It’s a perhaps not-so brave, cold new world of warfare, On the side of evil is Islamism’s terrifyingly personal brand of terror, waged with fanatical human bombs that ran indiscriminate death on the first world powers they despise – and every other society at that. On the side of good are far more sophisticated governments that have reigned in their own military casualties by having unfeeling drones as their weapon of choice, targeting terrorists above the clouds, with civilians often distressingly killed to stop a far higher body count. Yet behind these unmanned planes are very feeling humans, bound to meet a stringent series of calculations before raining down death. Such is the all-seeing conflict of director Gavin Hood’s powerful “Eye in the Sky,” a contrast that also speaks for the clash between cold rhythmic calculation and ethnically-accent human emotion that effectively targets the score by Hood’s fellow South Africans Mark Kilian and Paul Hepker.
Set in the far more unstable and terrorist-stricken African country of Kenya – as viewed from the drone pilot center of Las Vegas to military command centers in England – “Eye in the Sky” hears the innocent warmth of Aylah, a nine year-old girl unfortunate enough to be selling bread right in front of a house wherein terrorists are about to launch a devastating attack. As pilots and officials go through the checklist as to whether or not to drop the bomb and certainly doom Aliya, Kilian and Hepker work in powerful musical tandem, much like the increasingly distressed drone operators who are bound to do their awful, yet necessary jobs. Orders are followed up the chain of decision-making command wit pulsing percussion and lethally determined strings as the trigger gets ever-closer to being pulled, rhythm that conveys a weapon of lethal, all-seeing technology. All the while, tenderness and concern become not only the physical devastation they’ll unleash on a little girl, but the devastation to their own souls as well.
It’s the drama of seemingly unavoidable tragedy with a keen sense of African place on the greater world stage that makes Kilian and Hepker’s score at once as relentlessly suspenseful as any soundtrack in the terrorist-fighting genre, but also one with a poignant realization of the collateral cost of natives who barely rate the margins of a daily drone strike story in the news, their voice crying out on the soundtrack as they’re silenced in a sacrifice they never dreamed of making in the war on terror.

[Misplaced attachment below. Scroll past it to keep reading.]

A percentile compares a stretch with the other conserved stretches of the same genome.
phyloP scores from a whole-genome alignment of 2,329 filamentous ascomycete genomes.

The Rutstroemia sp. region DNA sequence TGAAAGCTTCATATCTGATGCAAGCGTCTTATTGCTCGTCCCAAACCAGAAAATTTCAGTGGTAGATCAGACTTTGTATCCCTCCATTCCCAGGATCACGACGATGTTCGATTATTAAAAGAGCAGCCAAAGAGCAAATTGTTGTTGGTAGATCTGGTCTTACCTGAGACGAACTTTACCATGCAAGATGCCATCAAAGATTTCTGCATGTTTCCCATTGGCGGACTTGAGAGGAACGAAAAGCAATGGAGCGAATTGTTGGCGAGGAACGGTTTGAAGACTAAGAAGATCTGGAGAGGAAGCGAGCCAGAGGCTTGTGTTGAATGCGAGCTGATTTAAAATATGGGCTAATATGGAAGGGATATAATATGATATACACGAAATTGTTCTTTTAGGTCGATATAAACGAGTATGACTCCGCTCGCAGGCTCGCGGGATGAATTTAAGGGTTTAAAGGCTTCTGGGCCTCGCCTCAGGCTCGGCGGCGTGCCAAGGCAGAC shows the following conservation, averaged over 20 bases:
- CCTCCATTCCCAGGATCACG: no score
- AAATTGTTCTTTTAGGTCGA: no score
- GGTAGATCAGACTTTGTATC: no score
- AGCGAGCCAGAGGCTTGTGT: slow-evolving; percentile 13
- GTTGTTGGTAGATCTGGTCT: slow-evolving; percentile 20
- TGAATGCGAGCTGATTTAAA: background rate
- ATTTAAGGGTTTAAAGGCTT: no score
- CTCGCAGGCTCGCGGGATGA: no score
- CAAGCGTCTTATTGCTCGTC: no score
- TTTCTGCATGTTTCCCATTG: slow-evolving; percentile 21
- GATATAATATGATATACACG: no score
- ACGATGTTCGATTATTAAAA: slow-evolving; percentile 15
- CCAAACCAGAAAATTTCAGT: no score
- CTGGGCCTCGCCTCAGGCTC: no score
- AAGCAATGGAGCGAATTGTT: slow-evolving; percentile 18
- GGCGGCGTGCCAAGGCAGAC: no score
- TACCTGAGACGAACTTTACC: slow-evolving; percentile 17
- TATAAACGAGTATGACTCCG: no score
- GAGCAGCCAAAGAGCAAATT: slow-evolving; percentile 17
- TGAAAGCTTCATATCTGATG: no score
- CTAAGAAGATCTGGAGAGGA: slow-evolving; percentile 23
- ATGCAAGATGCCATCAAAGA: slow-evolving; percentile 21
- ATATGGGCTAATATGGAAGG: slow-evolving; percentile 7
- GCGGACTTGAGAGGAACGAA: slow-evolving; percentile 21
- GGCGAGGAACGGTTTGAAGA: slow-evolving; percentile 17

Having worked with keenly honed timing on numerous projects since venturing from the South African music scene to becoming part of the greater Hollywood globe, Kilian and Hepker have collaborated with Hood on the director’s Oscar winning 2005 film “Tsotsi,” which told of the poverty-stricken desperation of a local black youth, then played the cost of torturing an innocent for Hood’s “Rendition.” Just as impressive when flying solo, Kilian’s diverse film and television work includes “Castle,” “The Ward,” “Bless Me, Ultima” “Trust Me” and “Pitch Perfect,” while Hepker’s scores have range from such high impact TV documentaries as “Deadliest Catch” and “IRT: Deadliest Roads” to the “Kite’s” action heroine. But the composers are no more impactful them where they’re collaborating for Gavin Hood’s powerful, and thoughtful sense of morally-driven drama in a battle where even the right side finds it tragically hard to claim “Eye in the Sky’s” high ground.
Could you talk about your respective musical upbringings in South Africa, and how you made the trip to scoring in Hollywood?
Mark Kilian: I had a mild bout of piano and guitar lessons growing up but never took it seriously. It was only while serving in the military that I realized how much I wanted to be in music. So after my military service I enrolled to study jazz piano with Darius Brubeck at the University of Natal (at the time) in Durban, South Africa. However, a few years later while still studying I saw Oliver Stone’s ‘Platoon’ and it blew my mind, especially having been in the army. The Samuel Barber sequence specifically made me realize how powerful film music could be and how it can make you connect something to your own experience. It was perhaps the most exciting thing I’d ever felt musically and I knew from then on that that’s what I wanted to do.
Paul Hepker: I started playing piano very young – probably when I was about 3 or 4 years old, in Zimbabwe. We moved to South Africa when I was 11, where I was lucky enough to be taught by an incredible 87-year-old named Adolphe Hallis. Interesting story: Hallis was taught by Leschetizky, who was taught by Czerny, who was taught by Beethoven, with whom I share a birthday! Another curious side-note – Hallis composed the music for two early Hitchcock movies, “East of Shanghai” and “Number 17.” I did my Grade 8 (Final) exam at age 12, so I was a bit of a prodigy back then. It was all downhill from there…